Poor industrial lighting costing UK £1.4bn a year

Mar 6, 2015 | Lighting

An estimated 75% of UK industrial lighting installations don’t meet current industry design standards and could be costing the UK as much as £1.4bn a year, according to research from Eriks UK.

Adam Hicks, an expert in industrial lighting design at Eriks UK, commented: “The current standards for the specification of industrial lighting, BS EN 12464-1 and 12464-2, determine the level of illumination required to safely and successfully undertake specific tasks within the workplace.

“Yet, despite it being compulsory for facilities managers to meet BS EN standards, many within the industry are failing to do so. However, the most prevalent cause of non-compliance is not in fact poor quality equipment – although this will of course affect system performance if used – but actually failing to maintain the system in line with the manufacturer’s recommendations.

“We have found that there is a distinct lack of awareness among many maintenance professionals and facilities managers about the level of routine cleaning and maintenance required to not only comply with BS EN standards, but maximise the overall efficiency of the lighting system.”

Non-compliance starts when a lighting system continues to be used beyond the manufacturer’s specification. Most schemes are designed to comply with BS EN standards up to the point where bulk lamp change is required.

For example, if a manufacturer states lamps should be changed every 16,000 hours, for a plant operating 24/7 that is roughly every two years. Beyond the two year point the scheme is non-compliant, providing insufficient light as well as having a major impact on energy consumption, and therefore bills.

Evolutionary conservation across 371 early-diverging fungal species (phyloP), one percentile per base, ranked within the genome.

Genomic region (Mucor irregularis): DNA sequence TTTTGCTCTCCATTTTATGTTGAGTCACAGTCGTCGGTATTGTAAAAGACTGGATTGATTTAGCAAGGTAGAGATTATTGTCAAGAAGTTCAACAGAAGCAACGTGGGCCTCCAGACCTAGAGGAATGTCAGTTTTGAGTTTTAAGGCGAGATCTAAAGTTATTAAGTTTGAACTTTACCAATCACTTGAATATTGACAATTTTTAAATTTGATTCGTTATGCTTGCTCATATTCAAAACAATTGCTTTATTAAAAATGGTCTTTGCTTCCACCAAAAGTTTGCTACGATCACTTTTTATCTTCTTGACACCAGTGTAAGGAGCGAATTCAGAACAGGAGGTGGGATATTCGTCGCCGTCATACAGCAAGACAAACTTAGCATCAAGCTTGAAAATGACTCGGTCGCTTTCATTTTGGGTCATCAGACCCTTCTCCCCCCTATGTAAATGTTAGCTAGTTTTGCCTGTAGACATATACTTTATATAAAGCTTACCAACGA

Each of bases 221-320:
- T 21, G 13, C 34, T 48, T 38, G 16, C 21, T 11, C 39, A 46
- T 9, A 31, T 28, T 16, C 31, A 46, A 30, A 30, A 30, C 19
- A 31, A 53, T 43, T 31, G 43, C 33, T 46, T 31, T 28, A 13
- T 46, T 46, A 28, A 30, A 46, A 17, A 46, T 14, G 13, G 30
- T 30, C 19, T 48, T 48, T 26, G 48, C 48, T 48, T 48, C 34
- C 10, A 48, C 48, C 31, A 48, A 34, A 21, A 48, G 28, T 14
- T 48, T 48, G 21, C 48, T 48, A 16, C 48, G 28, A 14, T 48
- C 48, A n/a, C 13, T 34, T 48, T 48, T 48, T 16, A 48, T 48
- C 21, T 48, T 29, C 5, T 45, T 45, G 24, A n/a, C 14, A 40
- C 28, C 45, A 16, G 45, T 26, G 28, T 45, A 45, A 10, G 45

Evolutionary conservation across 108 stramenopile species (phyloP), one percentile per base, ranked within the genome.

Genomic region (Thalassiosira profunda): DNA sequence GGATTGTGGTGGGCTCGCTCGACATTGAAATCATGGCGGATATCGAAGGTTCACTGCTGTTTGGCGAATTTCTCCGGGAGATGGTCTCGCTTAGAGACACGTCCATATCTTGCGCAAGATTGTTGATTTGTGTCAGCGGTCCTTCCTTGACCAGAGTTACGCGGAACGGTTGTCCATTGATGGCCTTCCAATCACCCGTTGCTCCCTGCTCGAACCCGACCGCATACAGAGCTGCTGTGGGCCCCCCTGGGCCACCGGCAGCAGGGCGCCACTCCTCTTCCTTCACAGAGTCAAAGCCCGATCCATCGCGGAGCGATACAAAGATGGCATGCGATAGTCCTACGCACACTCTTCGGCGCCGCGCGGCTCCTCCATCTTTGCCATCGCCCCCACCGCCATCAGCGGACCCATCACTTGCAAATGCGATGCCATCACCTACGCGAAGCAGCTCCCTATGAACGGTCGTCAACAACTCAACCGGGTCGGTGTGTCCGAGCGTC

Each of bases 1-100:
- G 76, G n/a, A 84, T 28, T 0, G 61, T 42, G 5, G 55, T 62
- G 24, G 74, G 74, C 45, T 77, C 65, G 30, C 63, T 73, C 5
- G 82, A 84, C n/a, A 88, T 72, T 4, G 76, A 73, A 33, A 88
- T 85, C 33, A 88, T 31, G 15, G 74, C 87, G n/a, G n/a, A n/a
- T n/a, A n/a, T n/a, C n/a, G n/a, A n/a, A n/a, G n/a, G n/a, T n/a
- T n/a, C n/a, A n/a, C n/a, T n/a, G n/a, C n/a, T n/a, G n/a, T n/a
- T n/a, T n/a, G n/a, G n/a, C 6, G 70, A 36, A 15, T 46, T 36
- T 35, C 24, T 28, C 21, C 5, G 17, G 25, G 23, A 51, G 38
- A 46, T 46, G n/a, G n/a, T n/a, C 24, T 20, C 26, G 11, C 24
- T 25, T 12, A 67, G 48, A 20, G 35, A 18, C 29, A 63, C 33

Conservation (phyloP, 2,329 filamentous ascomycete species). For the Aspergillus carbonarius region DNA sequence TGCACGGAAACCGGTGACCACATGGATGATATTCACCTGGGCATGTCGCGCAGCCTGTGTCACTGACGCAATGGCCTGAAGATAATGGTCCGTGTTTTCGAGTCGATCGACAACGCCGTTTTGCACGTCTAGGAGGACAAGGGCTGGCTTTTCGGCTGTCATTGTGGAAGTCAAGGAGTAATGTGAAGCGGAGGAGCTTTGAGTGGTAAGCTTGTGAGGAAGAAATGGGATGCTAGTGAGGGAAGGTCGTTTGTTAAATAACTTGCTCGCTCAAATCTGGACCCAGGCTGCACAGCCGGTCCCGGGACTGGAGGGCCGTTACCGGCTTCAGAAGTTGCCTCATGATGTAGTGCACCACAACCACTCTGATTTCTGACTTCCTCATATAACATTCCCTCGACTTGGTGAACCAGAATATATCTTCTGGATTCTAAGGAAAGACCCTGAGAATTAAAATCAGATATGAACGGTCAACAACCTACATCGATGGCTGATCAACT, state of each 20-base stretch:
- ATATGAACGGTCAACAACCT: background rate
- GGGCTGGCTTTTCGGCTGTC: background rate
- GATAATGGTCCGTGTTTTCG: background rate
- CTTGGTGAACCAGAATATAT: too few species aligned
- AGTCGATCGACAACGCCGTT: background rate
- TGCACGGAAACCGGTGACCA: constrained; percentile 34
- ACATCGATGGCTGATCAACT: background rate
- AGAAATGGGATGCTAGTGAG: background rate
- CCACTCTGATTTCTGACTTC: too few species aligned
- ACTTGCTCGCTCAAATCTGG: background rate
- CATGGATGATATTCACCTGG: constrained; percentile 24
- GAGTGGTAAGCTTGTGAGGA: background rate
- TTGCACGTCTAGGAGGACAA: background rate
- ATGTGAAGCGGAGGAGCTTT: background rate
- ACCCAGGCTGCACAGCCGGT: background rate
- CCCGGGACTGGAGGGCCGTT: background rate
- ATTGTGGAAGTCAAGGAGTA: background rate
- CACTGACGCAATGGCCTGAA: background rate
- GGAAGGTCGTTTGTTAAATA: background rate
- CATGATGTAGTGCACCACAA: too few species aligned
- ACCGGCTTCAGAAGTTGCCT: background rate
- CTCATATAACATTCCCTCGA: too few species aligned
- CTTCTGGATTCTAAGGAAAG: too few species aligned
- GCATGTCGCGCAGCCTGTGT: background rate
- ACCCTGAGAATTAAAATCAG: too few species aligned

However, this is not always the case. Mr Hicks continued: “The real problem is that the level of re-lamping, cleaning and maintenance required by manufacturers is just not occurring, often due to the common location of industrial lighting in difficult-to-access areas. Therefore it is very rare that fittings are properly cleaned and maintained, and as a result lamps are only changed once they stop working.”

However, one of the most effective ways of extending the lifespan of an industrial lighting system is to invest in modern lighting technologies, principally LEDs. The light output of an LED remains constant over a greater period of time compared to traditional lamps – up to 50,000 hours, ensuring a longer period compliance.

Mr Hicks concluded:  “Industrial lighting has evolved beyond recognition over the last 100 years. However, many of those responsible for running and maintaining the UK’s commercial properties have failed to understand both the health and safety, and cost implications of non-compliant systems. BS EN standards are there for a reason, yet this lack of awareness is costing the UK a vast sum of money, to the tune of £1.4bn a year.

“However, if the likes of LEDs – which can offer up to six years of compliance when running 24/7, and a less intensive maintenance programme – are embraced on an industrial scale, then the UK’s manufacturing base can recover a significant amount of wasted capital that can then be re-invested to further improve the running of each individual plant.”